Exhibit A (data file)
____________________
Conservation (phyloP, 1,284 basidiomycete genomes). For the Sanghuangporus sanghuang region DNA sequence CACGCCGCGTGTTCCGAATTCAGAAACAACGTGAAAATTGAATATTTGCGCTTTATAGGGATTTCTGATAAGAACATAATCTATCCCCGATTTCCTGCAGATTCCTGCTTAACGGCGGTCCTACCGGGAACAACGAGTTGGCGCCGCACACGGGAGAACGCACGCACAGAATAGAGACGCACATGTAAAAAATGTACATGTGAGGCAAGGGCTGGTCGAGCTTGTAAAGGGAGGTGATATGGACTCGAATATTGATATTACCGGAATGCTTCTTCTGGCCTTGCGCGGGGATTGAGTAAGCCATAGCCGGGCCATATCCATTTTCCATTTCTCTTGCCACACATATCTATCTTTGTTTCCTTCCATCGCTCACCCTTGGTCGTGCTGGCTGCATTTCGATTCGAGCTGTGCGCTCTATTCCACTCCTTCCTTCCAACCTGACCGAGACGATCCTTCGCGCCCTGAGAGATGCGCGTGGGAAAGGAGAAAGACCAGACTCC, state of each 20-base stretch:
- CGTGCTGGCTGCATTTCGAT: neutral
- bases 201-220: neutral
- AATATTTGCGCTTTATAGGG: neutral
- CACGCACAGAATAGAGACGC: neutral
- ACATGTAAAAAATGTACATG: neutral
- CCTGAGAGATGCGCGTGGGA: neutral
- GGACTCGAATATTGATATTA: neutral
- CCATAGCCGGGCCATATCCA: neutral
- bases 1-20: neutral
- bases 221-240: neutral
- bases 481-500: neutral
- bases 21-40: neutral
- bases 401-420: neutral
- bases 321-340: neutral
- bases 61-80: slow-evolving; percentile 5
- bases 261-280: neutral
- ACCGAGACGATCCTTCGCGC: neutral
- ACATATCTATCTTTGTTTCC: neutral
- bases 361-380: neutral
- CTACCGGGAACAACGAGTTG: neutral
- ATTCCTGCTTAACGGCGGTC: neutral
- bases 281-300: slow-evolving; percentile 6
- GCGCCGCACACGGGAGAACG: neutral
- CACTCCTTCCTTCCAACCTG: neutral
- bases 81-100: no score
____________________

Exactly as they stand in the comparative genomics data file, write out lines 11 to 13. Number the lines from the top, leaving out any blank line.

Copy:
- bases 221-240: neutral
- bases 481-500: neutral
- bases 21-40: neutral